‘Unlucky’ Verstappen set for ‘tricky’ Canadian Grand Prix after Q2 exit
A huge shunt for Haas’s Kevin Magnussen at the tail end of Q2 saw Max Verstappen fail to make it out of the segment for the first time this year – and it’s left the Red Bull driver with it all to do in the Canadian Grand Prix to get back on terms with his fellow front-runners.
Verstappen had attempted to make it through Q2 on the yellow-walled medium tyres – as both Ferraris and Mercedes drivers managed to do – but traffic on his first attempt forced him to bolt on a set of softs and try again. He was then on a lap that would almost certainly have seen him go through when Magnussen lost the back end of his Haas coming out of the final corner, hitting the Wall of Champions before slewing over the track and causing the session to finish under a red flag, which in turn prevented Verstappen from finishing his lap.
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“It’s just unlucky – what can you do about it?” was Verstappen’s matter-of-fact response when asked about the incident. “We tried on the medium, bit of traffic, didn’t really work out for us, so we said, ‘Okay, let’s go on the soft again’. I was on a decent lap to make it into Q3, but then of course we had the red flag. But that’s how it goes sometimes.”
We’ll find out tomorrow how it’s going to go but we are not really on pace with Ferrari or Mercedes, so it will be anyway tricky to fight them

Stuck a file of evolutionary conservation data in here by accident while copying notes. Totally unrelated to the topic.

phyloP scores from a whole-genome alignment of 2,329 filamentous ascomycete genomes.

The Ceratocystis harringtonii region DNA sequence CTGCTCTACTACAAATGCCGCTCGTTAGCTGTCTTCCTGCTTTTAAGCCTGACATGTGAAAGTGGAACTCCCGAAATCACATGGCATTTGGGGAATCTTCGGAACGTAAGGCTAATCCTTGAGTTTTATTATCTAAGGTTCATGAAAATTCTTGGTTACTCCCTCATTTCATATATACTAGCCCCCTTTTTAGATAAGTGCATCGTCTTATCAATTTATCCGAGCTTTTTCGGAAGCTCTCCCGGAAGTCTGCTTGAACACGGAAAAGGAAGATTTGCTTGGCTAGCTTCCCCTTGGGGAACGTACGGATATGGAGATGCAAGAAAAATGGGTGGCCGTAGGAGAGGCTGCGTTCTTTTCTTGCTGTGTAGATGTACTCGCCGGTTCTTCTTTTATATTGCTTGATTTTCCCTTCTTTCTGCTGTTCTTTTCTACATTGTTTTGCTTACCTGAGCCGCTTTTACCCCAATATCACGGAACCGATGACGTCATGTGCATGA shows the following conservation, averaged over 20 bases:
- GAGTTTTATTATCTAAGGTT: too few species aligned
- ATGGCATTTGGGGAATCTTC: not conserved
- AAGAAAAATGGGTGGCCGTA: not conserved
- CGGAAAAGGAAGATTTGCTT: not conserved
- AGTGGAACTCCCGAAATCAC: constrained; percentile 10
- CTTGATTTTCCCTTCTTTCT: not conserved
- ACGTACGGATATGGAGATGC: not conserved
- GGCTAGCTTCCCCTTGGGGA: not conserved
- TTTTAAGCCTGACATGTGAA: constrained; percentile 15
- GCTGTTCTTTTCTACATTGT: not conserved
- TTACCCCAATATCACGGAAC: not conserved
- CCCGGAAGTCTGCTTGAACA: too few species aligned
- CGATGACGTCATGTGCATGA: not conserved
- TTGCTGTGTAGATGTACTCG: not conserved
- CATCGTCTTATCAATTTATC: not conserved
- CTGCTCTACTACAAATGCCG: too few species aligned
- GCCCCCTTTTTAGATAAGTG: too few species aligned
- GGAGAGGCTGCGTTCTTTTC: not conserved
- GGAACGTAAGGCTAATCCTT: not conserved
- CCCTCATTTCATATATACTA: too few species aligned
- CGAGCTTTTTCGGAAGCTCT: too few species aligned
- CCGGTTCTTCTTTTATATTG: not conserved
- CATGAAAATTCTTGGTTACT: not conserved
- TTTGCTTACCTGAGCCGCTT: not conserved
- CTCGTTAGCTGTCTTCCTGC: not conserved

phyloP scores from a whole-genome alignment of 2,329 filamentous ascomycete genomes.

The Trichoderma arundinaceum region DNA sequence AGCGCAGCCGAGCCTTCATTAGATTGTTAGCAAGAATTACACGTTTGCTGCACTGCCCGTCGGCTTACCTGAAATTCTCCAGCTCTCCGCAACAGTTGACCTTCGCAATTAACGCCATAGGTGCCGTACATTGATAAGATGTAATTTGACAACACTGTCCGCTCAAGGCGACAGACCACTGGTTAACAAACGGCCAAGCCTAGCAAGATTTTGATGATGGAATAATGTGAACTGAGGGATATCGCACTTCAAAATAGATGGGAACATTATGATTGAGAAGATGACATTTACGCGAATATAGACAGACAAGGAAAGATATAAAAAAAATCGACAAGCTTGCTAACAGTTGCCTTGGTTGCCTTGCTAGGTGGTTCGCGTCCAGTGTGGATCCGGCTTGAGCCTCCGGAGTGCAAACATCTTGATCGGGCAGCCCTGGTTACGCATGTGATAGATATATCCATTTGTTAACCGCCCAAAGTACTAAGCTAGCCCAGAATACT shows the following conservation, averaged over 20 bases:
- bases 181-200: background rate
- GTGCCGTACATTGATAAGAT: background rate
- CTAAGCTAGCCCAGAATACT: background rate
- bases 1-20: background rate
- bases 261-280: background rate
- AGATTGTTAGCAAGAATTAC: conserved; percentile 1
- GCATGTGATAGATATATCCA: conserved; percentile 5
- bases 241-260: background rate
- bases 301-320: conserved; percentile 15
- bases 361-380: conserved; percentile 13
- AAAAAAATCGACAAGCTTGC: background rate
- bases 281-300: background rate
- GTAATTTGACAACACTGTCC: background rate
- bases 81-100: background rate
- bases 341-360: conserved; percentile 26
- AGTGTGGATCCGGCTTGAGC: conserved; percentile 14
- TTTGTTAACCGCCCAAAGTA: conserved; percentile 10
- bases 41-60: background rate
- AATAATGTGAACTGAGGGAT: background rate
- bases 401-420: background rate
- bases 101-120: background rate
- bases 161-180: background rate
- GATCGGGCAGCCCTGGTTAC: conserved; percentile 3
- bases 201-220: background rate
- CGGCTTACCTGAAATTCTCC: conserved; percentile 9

Verstappen’s Q2 exit was his first since Austin last year. But while that event saw him climb his way back up into a podium position by the race end, the Dutchman was less confident of a repeat at the Circuit Gilles-Villeneuve on Sunday, despite the possibility of moving up the grid if Magnussen – whose crash ironically assured the Dane of his own place in Q3 – is forced to take a replacement gearbox and the subsequent grid penalty that would go with it.
“Tricky one,” Verstappen replied, when asked if a second consecutive Canadian Grand Prix podium might be possible. “Of course you start a bit back, so first you have to clear the midfield traffic.
“We’ll find out tomorrow how it’s going to go… [but] we are not really on pace with Ferrari or Mercedes, so it will be anyway tricky to fight them tomorrow.”
As Red Bull’s sole representative in Q3, Verstappen’s team mate Pierre Gasly was unable to achieve the maximum the team were aiming for pre-qualifying of row two on the grid, with the Frenchman set to start the race fifth, behind the Renault of Daniel Ricciardo – the last man to win for Red Bull in Canada, back in 2014.